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dc.contributor.advisorRae, Murray
dc.contributor.authorCrothall, Peter Douglas
dc.identifier.citationCrothall, P. D. (2017). The Art of Colin McCahon: ‘Vision of God and the Land’ (Thesis, Master of Theology). University of Otago. Retrieved from
dc.description.abstractThe recent sale of Colin McCahon’s Canoe Tainui for a record price has brought his work to the attention of the public once again. He would not approve of the focus on dollars and financial value. The art of McCahon is prophetic and spiritual, and is widely recognized as such. The debate begins when asking what his paintings are about. How are they spiritual? How do his landscapes function? What is the underlying purpose and vision of these pioneering works of New Zealand modernism? In what sense are they ‘signs and symbols to live by’? I am arguing in this thesis that the death and resurrection of Jesus is central in Colin McCahon’s paintings. This theme is directly depicted in his early biblical narrative series. Symbolism and the use of historical types continue this focus in his later more abstract work. McCahon himself said in 1980 that ‘people just don’t seem to get it, my art is all about Christ.’ Indeed the series of revelations he received in Dunedin as a teenager, established this commitment he had to communicate a vision of God and the land. McCahon was an evangelist as much as an artist. The land itself was the most enduring symbol he used. The mountains, lakes and bays of Aotearoa became themselves, potent signs of the Passion of Christ. McCahon bathed the land in dramatic tonal contrasts, which heightened the symbolic and visual power of the land in his art. The struggle in restoring the entire created world, is referenced through light and dark in the art of McCahon. Painting the Passion of Christ in the context of New Zealand locations and landforms leads us back to the biblical book of Genesis. I will explore the classic doctrines of Creation and care of Creation in the theological chapter of this thesis. As we present these doctrines, we can see how they are implied in McCahon’s work, and in turn reinforce the argument for a religious interpretation of all his work. These themes from the first book of the Bible confirm the close relationship between Creation, crucifixion and resurrection of Jesus, and the call to tend and restore the land as well as its people. McCahon said at Muriwai in 1971‘I am painting about what is there and what I can see before the sea turns black with soot and the sea becomes a slowly heaving rubbish tip.’ Through his symbols, he called for both restoring the land and for personal salvation through Jesus Christ. The two were never separated in his iconography, most neatly summed up by the shape of a Tau Cross emerging through Muriwai cliffs and ocean. There are many precedents in earlier western art history for McCahon’s type of religious symbolism. The Romantic tradition in landscapes developed the idea that the land is a vehicle for expressing the divine, especially when the location is wild, windswept and isolated. The art of William Hodges and Petrus van der Velden, provided a direct link for McCahon between these European traditions and the adoption of Romanticism in Aotearoa. Romanticism met modernism in the work of Vincent van Gogh who intensified his expressive landscapes in an unprecedented way with light and colour. In his use of spiritual symbolism, McCahon was also drawing from the well of early modernism. The art movement known as Symbolism formed a bridge into the early abstract works of Mondrian, Kandinsky and Malevich. Abstraction in the early twentieth century was deeply embedded with spiritual allusions. Even during the 1960’s there were parallels between McCahon and a leading Abstract Expressionist Barnet Newman, through the theme of the Stations of the Cross. McCahon’s life long commitment to communicate the message of salvation through Jesus Christ was clear, as was his call to care for the land. He painted words from the Bible to underline the point. His last series, texts from the biblical books of Ecclesiastes and Hebrews, confirmed his call to faith. Many critics seem to be caught up in Muriwai ‘whiteouts’. McCahon commented on this in his Blinds series. This thesis seeks to lift the blinds.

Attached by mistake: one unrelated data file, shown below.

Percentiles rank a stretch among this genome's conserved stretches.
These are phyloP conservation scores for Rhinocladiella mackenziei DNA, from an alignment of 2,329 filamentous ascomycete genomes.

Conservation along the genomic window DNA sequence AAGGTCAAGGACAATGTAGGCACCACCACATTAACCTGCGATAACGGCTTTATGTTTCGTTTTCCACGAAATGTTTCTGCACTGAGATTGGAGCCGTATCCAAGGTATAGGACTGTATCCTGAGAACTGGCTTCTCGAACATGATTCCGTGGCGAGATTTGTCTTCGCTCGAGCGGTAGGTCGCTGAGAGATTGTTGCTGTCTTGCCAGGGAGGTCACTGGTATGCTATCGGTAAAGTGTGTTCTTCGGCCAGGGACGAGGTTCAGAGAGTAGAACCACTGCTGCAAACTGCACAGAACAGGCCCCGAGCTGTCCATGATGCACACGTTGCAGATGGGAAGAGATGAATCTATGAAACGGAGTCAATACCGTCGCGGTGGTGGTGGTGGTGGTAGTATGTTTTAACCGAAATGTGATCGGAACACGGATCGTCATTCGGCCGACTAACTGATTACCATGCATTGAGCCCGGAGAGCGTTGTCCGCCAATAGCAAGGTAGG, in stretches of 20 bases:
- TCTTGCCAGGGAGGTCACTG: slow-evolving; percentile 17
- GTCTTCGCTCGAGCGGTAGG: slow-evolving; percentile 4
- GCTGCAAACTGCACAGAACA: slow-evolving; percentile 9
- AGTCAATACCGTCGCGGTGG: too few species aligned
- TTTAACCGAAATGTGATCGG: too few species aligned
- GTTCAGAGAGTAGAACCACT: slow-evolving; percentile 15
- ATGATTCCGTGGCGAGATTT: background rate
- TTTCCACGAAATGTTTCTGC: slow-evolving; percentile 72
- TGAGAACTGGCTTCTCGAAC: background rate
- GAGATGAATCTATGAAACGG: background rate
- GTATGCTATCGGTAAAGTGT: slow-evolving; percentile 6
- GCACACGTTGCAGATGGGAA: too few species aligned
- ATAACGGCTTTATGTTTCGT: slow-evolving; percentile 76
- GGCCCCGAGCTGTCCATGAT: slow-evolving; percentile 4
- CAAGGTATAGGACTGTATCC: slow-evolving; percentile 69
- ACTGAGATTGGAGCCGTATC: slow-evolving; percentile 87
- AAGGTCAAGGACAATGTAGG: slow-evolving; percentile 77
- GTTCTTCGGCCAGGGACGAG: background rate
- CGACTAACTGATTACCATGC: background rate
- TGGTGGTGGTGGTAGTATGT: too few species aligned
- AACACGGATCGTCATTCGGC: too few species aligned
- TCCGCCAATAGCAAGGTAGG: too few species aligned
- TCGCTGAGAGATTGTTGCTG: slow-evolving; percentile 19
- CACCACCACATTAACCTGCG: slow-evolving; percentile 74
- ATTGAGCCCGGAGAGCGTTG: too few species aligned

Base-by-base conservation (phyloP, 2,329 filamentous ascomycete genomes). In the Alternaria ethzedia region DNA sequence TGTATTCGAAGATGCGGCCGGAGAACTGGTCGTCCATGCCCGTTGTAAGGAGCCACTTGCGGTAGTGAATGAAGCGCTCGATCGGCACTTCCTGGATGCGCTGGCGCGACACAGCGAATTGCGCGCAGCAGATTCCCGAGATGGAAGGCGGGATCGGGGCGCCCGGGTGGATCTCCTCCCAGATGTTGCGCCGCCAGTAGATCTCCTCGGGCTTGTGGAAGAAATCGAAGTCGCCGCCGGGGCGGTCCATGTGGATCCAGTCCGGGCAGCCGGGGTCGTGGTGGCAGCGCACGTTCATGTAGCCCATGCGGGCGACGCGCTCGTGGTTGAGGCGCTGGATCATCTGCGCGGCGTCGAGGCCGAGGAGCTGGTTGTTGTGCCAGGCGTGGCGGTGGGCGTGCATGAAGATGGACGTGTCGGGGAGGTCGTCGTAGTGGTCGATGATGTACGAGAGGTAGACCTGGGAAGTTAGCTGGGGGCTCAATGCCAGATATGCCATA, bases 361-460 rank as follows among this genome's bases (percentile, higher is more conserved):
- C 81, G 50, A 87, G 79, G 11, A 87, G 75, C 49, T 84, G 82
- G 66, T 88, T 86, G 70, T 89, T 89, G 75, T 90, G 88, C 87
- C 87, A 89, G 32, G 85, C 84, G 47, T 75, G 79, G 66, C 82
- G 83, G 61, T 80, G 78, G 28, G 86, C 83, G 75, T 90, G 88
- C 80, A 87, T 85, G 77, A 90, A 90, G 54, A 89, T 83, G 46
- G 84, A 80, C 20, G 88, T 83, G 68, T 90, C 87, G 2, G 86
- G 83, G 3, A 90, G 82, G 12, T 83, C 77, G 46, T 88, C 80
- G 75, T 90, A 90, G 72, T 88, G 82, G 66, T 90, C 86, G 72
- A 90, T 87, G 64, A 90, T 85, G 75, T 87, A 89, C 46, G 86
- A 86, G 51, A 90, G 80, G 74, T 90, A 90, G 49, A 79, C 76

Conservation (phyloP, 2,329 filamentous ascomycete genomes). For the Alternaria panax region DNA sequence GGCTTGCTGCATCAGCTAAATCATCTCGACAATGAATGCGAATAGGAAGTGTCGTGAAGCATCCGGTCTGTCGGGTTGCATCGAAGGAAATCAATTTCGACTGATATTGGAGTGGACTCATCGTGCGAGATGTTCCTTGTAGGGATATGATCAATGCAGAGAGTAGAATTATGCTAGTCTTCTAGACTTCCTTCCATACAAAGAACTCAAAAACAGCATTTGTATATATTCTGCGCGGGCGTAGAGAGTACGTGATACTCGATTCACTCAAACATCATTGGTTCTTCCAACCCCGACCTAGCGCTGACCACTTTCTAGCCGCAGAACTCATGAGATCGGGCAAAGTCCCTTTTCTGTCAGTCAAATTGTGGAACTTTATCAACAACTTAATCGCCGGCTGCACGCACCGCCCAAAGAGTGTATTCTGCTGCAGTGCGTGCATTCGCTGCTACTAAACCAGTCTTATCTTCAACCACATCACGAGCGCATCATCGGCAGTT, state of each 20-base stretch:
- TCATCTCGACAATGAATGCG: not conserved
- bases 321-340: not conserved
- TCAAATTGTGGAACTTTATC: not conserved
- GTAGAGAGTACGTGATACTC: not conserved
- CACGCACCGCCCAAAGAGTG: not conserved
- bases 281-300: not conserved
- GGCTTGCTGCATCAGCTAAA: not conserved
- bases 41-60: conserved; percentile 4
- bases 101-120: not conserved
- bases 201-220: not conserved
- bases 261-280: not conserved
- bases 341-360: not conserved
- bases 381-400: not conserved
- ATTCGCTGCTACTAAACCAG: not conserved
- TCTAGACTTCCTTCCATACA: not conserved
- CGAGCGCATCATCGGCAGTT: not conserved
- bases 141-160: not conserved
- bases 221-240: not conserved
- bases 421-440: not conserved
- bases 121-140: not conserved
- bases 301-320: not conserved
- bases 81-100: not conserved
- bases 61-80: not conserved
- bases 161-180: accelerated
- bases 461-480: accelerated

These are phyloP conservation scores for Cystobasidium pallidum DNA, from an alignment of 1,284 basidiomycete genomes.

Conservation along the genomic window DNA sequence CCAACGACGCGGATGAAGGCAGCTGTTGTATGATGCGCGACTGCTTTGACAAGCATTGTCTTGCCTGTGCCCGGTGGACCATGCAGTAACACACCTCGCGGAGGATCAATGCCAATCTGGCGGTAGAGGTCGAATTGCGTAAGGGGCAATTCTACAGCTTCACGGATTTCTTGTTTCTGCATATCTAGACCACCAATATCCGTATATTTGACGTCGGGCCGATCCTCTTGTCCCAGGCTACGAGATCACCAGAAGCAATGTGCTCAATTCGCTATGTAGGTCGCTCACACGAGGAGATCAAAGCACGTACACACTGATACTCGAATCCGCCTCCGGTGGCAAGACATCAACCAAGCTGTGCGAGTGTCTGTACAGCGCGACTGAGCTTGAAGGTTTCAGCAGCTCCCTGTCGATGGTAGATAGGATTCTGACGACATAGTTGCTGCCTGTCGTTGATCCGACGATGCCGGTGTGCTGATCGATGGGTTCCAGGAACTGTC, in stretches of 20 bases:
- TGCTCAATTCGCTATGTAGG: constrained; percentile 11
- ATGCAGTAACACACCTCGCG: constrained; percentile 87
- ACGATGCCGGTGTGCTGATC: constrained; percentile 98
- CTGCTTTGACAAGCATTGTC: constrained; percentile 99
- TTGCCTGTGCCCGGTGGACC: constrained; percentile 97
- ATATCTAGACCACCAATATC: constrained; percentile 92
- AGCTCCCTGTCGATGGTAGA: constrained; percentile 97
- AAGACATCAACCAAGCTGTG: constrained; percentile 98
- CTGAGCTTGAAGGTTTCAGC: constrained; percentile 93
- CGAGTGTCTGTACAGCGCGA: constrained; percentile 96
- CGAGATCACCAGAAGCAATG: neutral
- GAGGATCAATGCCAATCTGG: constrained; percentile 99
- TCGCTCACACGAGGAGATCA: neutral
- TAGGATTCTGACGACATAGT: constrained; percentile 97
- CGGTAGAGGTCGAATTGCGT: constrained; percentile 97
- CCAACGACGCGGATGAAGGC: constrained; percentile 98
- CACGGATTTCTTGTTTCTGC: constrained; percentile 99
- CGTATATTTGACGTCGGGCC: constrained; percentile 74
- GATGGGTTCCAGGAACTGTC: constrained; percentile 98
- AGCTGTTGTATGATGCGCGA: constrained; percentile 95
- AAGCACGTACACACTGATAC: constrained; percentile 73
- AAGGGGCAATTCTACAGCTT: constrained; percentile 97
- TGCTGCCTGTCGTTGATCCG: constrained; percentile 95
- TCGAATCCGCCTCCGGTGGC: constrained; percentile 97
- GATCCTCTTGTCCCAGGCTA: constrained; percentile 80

dc.publisherUniversity of Otago
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dc.subjectVincent van Gogh
dc.subjectTakaka Night and Day
dc.subjectWilliam Hodges
dc.subjectPetrus van der Velden
dc.subjectNew Zealand
dc.subjectTau Cross
dc.subjectreligious symbolism
dc.subjectColin McCahon
dc.subjectBarnett Newman
dc.subjectStations of the Cross
dc.subjecttheology and art
dc.subjectart and faith
dc.subjectTakaka Night and Day
dc.subjectMane Wheoki
dc.subjectAnnette Edwards
dc.subjectZoe Alderton
dc.subjectWystan Curnow
dc.subjectTony Green
dc.subjectMarja Bloem
dc.subjectFrancis Pound
dc.subjectPassion Christ
dc.subjectGreen crosses
dc.subjectMcCahon van Gogh
dc.subjectSublime art NewZealand
dc.subjectMcCahon and Modernism
dc.subjecttheology in context
dc.subjectvisual theology
dc.subjectreligion and modernism
dc.subjectevangelist artist
dc.subjectBaxter McCahon
dc.subjectGarden of Eden
dc.subjectenvironment art theology
dc.subjectJesus art
dc.subjectLand with too few lovers
dc.subjectMcCahon vision
dc.subjectvisionary art New Zealand
dc.subjectWilliam Dyrness
dc.subjectNew heaven new earth
dc.subjectyear of Jubilee
dc.subjectpartnership earth
dc.subjectStewards earth
dc.subjectlovers of the earth
dc.subjectGerard Manley Hopkins
dc.subjectcross and creation
dc.subjectPromised Land
dc.subjectNecessary Protection
dc.subjectstations of the Cross
dc.subjectVictory over Death
dc.subjectEaster landscape
dc.titleThe Art of Colin McCahon: 'Vision of God and the Land'
dc.language.rfc3066en and Religious Studies of Theology of Otago
otago.openaccessAbstract Only
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